How To Plant Roses

A guide how to plant roses to gain thriving results

Let us assume that you already choose which rose to plant, you know the best location in your garden and you are ready to take-off for the most stunning rose garden your neighborhood ever have seen.

Your mail-order package just arrived and you are eager to grab the shovel and dig the plant hole instantly.

Great, I am always excited too, when it comes to planting a newly arrived rose-delivery.

However, you do not have to hurry, because before planting, freshly arrived roses need a special treatment. Depending on what type of rose you bought, the planting procedure varies a little bit.

  1. Bare root roses: offered early in the season. I explain the planting process step by step on my page Planting Bare Root Roses
  2. Special Packages: with putrescible inset.
  3. Lightweight, discount store packages: inspect carefully when buying that roses
  4. Container roses: or potted roses can be bought nearly the whole year

Knowing How to Plant Roses Means Healthy Roses

As I have described the planting of bare root roses on a different page, this article will cover the other three possibilities how to plant roses.

Container Roses

Ideally, plant the rose as soon as you get it.

Gardener’s Advice

Make sure the planting hole is large enough (minimum 2 feet x 2 feet and 2 feet deep) to take the roots without being crammed in.

Also, make sure, the soil around the roots is well cultivated and not compacted.

  • Container roses come with root balls in plastic containers. Dive the whole set ten minutes in a water bath. After draining, remove the plastic container and the label carefully, to avoid harming the young roots (ingrown labels are underestimated threads to plants).
  • Put the rose in the center of the hole and check the correct depth. The graft union, that is the swollen area between the roots and the canes, should always be about 2 inches below soil level. In warmer areas without frost, the graft union can be equal to the soil level or 1 inch above.
  •  Backfill the planting hole with garden soil mixed with some organic soil amendment (Never ever use fertilizer in the planting hole).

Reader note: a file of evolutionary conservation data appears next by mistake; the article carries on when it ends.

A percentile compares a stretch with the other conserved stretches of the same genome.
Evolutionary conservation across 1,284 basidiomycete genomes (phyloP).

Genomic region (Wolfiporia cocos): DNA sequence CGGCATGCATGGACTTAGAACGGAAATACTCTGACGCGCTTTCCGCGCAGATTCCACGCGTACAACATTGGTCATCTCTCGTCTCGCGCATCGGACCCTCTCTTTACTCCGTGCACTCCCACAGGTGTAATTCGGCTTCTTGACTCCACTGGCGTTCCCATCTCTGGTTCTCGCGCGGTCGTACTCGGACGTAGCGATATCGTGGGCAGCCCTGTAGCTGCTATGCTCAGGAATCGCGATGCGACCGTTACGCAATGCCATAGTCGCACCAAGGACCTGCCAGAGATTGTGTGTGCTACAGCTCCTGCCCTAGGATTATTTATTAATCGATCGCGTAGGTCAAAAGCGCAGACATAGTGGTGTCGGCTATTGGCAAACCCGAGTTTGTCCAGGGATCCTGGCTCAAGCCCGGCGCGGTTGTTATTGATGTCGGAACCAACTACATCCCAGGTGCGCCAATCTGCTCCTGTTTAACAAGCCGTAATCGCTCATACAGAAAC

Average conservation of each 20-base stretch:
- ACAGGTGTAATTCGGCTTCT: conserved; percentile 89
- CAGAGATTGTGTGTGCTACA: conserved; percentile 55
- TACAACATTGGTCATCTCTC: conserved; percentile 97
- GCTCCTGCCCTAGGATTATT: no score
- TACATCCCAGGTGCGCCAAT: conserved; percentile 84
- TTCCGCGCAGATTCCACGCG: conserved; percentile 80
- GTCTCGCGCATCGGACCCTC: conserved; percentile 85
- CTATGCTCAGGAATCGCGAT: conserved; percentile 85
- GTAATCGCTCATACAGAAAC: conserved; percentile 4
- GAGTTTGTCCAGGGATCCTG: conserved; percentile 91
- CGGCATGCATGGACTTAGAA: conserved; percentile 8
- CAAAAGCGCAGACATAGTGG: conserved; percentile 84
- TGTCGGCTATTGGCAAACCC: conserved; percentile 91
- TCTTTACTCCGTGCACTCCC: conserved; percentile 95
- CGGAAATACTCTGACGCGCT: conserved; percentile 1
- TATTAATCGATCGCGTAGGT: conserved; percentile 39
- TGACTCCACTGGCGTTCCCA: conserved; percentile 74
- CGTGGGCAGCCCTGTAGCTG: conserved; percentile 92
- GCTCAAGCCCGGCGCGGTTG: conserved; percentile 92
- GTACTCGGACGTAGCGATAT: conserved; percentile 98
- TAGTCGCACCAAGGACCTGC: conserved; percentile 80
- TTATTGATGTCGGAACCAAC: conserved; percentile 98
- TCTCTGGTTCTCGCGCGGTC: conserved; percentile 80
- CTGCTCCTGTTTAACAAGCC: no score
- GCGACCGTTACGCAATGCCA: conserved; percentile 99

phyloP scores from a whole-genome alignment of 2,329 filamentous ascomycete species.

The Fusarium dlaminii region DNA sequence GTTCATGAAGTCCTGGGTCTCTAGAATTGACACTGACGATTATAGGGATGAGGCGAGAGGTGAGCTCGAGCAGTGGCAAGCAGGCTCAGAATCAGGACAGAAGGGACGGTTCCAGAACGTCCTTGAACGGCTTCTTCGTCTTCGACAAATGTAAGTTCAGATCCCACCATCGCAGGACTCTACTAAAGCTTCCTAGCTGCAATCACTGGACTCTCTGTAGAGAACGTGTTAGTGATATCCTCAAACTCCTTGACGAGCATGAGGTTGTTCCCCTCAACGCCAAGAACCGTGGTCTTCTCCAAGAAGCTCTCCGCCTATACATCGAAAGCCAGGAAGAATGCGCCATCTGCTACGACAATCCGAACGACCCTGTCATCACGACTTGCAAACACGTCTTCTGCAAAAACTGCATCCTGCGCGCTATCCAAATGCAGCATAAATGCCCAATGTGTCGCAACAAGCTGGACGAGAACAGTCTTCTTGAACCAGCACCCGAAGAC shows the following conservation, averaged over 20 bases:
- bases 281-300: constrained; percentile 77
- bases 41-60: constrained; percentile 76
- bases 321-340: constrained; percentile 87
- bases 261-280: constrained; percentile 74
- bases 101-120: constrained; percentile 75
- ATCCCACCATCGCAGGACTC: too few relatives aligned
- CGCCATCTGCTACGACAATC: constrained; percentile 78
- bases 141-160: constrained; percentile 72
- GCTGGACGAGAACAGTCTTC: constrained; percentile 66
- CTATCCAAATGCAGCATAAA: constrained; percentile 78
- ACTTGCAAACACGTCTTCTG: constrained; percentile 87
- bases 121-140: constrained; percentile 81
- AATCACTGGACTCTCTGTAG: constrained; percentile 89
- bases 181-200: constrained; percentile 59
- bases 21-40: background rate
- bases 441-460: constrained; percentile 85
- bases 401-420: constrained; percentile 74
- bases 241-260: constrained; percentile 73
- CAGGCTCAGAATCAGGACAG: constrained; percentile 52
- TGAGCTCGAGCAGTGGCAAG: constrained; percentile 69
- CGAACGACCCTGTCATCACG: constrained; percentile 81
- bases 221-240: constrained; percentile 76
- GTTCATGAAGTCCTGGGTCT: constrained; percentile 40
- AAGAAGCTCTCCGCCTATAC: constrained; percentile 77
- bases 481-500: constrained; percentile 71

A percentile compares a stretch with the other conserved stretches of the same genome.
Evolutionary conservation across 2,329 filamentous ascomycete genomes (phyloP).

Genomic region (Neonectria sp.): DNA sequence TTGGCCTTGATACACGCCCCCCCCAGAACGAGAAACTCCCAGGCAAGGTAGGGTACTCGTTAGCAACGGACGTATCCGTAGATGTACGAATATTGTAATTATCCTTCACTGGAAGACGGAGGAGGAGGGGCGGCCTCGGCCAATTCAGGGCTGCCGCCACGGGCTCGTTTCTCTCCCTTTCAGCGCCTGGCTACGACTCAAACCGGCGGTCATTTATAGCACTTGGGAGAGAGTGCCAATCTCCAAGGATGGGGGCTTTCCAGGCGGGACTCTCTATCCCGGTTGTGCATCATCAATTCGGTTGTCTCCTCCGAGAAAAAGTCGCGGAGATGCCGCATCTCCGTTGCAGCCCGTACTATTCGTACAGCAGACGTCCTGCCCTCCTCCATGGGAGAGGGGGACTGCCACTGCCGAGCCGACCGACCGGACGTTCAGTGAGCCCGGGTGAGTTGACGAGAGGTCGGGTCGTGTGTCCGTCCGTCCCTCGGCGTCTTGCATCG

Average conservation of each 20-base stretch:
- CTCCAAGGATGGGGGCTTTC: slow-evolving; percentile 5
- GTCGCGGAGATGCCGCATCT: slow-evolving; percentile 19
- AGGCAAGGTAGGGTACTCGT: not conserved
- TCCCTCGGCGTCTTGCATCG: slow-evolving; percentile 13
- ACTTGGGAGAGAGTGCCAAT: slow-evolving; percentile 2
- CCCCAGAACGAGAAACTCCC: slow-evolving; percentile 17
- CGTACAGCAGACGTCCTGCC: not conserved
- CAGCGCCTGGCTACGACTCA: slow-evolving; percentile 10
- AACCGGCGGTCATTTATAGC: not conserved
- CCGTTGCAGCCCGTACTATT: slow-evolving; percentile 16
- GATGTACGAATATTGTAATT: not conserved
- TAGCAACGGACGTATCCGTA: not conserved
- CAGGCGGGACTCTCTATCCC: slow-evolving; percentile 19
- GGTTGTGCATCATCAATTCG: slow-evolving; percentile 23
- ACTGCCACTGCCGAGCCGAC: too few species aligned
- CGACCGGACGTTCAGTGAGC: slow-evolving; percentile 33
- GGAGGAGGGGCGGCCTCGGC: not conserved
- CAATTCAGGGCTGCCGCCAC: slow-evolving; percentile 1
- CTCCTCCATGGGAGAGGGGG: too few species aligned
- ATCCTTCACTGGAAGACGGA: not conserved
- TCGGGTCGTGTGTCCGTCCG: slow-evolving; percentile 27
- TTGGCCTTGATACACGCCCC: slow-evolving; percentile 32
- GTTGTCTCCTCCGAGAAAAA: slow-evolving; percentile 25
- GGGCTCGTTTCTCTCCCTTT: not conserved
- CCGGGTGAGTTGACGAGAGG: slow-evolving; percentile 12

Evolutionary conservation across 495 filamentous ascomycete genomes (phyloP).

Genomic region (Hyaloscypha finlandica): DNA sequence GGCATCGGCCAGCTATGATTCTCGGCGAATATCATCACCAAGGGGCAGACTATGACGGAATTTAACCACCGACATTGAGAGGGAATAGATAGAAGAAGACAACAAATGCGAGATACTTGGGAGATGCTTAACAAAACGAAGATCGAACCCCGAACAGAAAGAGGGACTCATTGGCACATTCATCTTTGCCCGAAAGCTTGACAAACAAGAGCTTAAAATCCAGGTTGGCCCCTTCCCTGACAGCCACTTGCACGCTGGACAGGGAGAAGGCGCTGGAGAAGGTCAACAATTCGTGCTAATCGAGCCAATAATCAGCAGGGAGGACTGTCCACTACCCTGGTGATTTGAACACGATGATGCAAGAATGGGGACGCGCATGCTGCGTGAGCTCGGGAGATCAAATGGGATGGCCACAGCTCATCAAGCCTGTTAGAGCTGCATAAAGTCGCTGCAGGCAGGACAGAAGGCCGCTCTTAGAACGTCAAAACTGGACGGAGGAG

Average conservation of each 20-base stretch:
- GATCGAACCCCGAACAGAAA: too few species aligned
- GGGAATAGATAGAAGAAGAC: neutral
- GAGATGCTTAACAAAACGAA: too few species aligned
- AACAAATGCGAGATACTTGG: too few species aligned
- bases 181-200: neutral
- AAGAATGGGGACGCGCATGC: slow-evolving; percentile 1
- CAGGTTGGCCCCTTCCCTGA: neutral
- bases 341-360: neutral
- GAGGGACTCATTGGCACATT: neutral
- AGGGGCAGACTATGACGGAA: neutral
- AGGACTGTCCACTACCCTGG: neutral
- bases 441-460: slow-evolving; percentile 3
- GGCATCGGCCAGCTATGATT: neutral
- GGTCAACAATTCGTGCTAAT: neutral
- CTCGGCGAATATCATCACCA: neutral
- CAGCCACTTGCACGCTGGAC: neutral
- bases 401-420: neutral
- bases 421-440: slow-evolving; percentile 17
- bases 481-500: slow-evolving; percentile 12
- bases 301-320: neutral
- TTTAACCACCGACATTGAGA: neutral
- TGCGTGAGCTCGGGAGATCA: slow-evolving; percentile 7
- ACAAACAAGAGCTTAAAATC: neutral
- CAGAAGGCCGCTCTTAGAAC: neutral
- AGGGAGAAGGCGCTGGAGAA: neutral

• Make sure to water regularly. Especially in summer months, container roses suffer from water shortage.

Although container roses nowadays can be planted the whole year, I would recommend reading my article about when to plant roses.

Special Packages 

This is the newest invention from the big rose breeders and perhaps the one that will help beginners in the rose growing scenery to an easy-rose start off.

The packages come with putrescible insets, which will dissolve in the soil.

All you have to do is to put the plant together with the inset in a water bath for few minutes. This will accelerate the dissolving process of the insets in the ground.

As every rose, plant roses with special packages in an about 2 feet wide and 2 feet deep planting hole, with the graft union situated slightly below the soil level.

Proceed as I explained it before with potted roses.

Discount Store Packages

These roses sometimes can be nice. Although they are bulk stock and you mostly do not know what you get, the results can be satisfying. The clue is to check the plants carefully when you buy them.

  • Don’t buy any package with dry soil
  • Check the canes for garden pests and rose diseases
  • Buy plants with a good root system, no pruned roots or short roots
  • Buy them early in spring or late fall

The planting process for the packaged roses will be the same as in my guide about planting bare root roses.

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